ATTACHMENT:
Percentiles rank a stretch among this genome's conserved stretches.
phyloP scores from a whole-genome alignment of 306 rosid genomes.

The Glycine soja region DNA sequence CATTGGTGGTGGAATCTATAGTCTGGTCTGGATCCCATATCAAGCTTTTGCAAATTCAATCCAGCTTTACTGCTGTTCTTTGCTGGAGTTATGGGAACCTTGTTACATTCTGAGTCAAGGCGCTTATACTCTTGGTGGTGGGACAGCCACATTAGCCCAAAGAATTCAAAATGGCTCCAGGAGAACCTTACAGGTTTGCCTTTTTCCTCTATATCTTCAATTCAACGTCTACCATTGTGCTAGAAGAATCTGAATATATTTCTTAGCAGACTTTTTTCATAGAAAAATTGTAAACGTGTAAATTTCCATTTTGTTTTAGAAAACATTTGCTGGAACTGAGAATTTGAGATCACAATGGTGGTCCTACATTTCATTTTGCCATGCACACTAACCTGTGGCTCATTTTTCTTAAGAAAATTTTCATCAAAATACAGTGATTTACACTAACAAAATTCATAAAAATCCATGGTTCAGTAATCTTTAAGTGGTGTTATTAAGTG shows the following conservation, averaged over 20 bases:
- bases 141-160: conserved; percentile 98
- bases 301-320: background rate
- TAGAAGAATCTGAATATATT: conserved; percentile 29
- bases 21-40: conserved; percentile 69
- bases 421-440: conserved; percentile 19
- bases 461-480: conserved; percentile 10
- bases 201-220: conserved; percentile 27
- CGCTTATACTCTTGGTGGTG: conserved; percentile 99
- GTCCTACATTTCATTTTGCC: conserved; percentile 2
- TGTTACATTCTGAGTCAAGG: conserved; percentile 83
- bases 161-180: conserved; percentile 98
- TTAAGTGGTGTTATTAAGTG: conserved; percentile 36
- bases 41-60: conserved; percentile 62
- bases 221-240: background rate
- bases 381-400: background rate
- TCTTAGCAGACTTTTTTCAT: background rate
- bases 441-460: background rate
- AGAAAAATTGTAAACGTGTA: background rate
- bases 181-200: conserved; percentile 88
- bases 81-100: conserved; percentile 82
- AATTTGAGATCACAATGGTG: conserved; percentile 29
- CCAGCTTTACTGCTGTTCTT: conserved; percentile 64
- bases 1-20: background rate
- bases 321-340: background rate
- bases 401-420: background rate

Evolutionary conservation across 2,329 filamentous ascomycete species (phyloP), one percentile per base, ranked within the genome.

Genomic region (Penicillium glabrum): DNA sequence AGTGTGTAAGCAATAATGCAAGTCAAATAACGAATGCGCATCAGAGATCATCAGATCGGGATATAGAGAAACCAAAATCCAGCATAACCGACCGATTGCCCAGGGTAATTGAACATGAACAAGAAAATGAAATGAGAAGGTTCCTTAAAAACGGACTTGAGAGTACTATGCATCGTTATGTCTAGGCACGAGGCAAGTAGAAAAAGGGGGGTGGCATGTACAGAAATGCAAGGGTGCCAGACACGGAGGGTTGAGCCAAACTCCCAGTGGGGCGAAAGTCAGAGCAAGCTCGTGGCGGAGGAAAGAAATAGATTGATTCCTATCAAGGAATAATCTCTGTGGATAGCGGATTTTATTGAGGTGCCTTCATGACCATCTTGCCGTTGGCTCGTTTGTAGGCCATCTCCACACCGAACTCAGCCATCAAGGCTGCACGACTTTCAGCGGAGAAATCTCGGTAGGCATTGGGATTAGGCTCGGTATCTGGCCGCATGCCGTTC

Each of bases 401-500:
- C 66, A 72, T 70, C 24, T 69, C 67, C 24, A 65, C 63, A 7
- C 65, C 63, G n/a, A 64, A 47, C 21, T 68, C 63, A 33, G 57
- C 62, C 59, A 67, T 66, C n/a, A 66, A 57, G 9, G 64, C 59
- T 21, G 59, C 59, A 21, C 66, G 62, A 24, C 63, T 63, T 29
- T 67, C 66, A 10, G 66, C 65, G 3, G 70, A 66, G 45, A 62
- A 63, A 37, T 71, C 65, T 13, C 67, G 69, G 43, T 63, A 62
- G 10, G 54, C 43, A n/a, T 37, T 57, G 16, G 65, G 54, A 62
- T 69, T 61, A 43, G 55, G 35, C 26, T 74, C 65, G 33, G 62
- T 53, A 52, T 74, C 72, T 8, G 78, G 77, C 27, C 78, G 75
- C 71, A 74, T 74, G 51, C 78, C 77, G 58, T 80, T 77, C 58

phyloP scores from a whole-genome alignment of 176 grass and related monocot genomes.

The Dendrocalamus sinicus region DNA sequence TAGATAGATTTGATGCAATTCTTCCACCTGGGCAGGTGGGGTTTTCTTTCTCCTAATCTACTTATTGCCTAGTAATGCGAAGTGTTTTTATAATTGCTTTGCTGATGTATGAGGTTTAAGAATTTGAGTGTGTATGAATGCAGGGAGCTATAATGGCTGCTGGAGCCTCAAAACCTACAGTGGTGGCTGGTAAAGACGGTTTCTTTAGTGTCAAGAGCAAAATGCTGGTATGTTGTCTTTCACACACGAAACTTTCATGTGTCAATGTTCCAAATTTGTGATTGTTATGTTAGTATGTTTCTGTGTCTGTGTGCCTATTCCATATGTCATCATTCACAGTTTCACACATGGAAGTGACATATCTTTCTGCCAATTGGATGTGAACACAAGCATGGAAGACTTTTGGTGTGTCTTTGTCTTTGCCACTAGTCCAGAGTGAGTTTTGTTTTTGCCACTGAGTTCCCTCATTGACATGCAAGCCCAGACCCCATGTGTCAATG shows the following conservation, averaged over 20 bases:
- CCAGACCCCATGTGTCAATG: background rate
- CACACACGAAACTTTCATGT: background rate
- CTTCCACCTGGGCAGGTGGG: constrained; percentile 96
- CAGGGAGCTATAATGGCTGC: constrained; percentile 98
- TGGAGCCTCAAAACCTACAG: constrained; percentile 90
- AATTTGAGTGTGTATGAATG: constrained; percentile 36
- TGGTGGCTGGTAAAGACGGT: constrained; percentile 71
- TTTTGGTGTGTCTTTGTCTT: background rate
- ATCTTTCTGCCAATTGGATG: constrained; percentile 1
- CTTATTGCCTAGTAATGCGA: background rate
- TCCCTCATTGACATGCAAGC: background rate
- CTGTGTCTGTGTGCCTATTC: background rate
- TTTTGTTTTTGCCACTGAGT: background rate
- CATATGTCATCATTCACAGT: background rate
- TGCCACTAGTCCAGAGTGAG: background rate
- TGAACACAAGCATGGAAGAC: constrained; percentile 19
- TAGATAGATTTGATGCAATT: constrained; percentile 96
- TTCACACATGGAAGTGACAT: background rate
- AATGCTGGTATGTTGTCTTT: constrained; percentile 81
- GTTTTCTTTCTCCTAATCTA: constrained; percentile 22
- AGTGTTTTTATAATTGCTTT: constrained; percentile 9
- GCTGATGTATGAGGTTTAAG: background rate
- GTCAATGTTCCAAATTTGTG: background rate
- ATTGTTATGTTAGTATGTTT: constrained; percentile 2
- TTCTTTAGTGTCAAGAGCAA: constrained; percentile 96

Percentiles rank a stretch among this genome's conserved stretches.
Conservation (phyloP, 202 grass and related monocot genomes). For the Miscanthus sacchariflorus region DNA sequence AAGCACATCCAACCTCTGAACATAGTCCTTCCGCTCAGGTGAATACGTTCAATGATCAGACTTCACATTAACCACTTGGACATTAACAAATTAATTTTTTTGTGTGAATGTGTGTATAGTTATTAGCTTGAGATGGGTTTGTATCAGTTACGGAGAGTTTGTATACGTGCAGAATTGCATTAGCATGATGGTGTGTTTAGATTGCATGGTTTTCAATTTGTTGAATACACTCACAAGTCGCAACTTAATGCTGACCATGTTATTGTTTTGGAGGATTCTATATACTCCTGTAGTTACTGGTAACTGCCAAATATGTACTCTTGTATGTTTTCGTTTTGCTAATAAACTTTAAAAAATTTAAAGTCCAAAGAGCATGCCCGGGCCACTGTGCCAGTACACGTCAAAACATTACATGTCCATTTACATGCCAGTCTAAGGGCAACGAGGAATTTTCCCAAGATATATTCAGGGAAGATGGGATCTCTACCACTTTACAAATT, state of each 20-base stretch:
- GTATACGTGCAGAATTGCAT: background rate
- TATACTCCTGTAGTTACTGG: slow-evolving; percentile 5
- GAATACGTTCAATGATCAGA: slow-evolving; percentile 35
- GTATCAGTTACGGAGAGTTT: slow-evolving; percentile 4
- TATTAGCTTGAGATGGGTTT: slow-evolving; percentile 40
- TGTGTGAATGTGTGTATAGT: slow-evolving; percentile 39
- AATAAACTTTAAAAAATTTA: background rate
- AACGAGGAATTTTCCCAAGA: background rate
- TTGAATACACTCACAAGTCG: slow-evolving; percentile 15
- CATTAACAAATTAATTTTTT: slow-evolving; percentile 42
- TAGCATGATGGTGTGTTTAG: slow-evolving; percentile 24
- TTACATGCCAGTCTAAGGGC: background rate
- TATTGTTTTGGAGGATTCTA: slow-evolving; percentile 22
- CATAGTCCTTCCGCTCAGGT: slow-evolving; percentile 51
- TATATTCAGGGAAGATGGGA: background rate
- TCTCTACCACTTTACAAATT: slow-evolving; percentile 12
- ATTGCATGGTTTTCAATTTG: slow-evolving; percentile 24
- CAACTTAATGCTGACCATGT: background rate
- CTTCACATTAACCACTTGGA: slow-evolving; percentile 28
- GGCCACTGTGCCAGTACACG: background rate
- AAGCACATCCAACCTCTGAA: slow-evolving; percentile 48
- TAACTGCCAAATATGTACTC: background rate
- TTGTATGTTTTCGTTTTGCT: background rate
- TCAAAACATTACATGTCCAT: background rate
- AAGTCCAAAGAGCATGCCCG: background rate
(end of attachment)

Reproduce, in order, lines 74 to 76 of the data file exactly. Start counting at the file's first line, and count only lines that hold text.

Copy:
- GTATCAGTTACGGAGAGTTT: slow-evolving; percentile 4
- TATTAGCTTGAGATGGGTTT: slow-evolving; percentile 40
- TGTGTGAATGTGTGTATAGT: slow-evolving; percentile 39